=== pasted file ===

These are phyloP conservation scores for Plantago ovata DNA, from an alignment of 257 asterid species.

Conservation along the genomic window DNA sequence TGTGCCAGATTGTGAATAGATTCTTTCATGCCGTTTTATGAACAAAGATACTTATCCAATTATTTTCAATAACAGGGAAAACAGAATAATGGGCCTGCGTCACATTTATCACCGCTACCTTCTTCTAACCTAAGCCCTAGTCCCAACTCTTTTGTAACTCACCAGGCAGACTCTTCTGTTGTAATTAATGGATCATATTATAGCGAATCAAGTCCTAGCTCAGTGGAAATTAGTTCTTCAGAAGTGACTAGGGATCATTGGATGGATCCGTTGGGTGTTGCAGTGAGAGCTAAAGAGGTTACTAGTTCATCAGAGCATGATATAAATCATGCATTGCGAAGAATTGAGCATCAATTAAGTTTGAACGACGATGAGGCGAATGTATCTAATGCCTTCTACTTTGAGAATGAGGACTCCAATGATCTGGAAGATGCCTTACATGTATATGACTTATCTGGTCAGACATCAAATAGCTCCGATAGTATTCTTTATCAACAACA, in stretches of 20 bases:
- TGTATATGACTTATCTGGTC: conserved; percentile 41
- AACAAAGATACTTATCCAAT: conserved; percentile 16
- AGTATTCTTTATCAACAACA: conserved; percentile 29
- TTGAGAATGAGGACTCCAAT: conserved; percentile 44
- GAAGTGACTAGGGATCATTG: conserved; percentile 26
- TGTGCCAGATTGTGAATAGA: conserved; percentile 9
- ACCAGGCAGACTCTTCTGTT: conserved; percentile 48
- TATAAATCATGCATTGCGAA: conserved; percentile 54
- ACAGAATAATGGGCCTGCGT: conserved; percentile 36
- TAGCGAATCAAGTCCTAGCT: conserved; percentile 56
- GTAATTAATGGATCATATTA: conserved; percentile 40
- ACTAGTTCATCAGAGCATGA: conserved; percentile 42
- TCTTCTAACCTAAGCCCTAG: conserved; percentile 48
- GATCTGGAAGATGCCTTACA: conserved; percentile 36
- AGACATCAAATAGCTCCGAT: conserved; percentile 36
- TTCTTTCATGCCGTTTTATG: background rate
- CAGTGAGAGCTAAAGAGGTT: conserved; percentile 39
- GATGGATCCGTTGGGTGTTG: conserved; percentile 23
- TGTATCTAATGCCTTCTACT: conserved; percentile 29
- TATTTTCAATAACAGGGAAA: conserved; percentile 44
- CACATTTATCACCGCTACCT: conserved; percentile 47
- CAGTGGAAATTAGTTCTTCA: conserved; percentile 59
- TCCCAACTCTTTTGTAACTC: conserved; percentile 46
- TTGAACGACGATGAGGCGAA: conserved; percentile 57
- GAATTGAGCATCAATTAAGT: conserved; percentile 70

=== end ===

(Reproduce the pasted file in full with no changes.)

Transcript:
These are phyloP conservation scores for Plantago ovata DNA, from an alignment of 257 asterid species.

Conservation along the genomic window DNA sequence TGTGCCAGATTGTGAATAGATTCTTTCATGCCGTTTTATGAACAAAGATACTTATCCAATTATTTTCAATAACAGGGAAAACAGAATAATGGGCCTGCGTCACATTTATCACCGCTACCTTCTTCTAACCTAAGCCCTAGTCCCAACTCTTTTGTAACTCACCAGGCAGACTCTTCTGTTGTAATTAATGGATCATATTATAGCGAATCAAGTCCTAGCTCAGTGGAAATTAGTTCTTCAGAAGTGACTAGGGATCATTGGATGGATCCGTTGGGTGTTGCAGTGAGAGCTAAAGAGGTTACTAGTTCATCAGAGCATGATATAAATCATGCATTGCGAAGAATTGAGCATCAATTAAGTTTGAACGACGATGAGGCGAATGTATCTAATGCCTTCTACTTTGAGAATGAGGACTCCAATGATCTGGAAGATGCCTTACATGTATATGACTTATCTGGTCAGACATCAAATAGCTCCGATAGTATTCTTTATCAACAACA, in stretches of 20 bases:
- TGTATATGACTTATCTGGTC: conserved; percentile 41
- AACAAAGATACTTATCCAAT: conserved; percentile 16
- AGTATTCTTTATCAACAACA: conserved; percentile 29
- TTGAGAATGAGGACTCCAAT: conserved; percentile 44
- GAAGTGACTAGGGATCATTG: conserved; percentile 26
- TGTGCCAGATTGTGAATAGA: conserved; percentile 9
- ACCAGGCAGACTCTTCTGTT: conserved; percentile 48
- TATAAATCATGCATTGCGAA: conserved; percentile 54
- ACAGAATAATGGGCCTGCGT: conserved; percentile 36
- TAGCGAATCAAGTCCTAGCT: conserved; percentile 56
- GTAATTAATGGATCATATTA: conserved; percentile 40
- ACTAGTTCATCAGAGCATGA: conserved; percentile 42
- TCTTCTAACCTAAGCCCTAG: conserved; percentile 48
- GATCTGGAAGATGCCTTACA: conserved; percentile 36
- AGACATCAAATAGCTCCGAT: conserved; percentile 36
- TTCTTTCATGCCGTTTTATG: background rate
- CAGTGAGAGCTAAAGAGGTT: conserved; percentile 39
- GATGGATCCGTTGGGTGTTG: conserved; percentile 23
- TGTATCTAATGCCTTCTACT: conserved; percentile 29
- TATTTTCAATAACAGGGAAA: conserved; percentile 44
- CACATTTATCACCGCTACCT: conserved; percentile 47
- CAGTGGAAATTAGTTCTTCA: conserved; percentile 59
- TCCCAACTCTTTTGTAACTC: conserved; percentile 46
- TTGAACGACGATGAGGCGAA: conserved; percentile 57
- GAATTGAGCATCAATTAAGT: conserved; percentile 70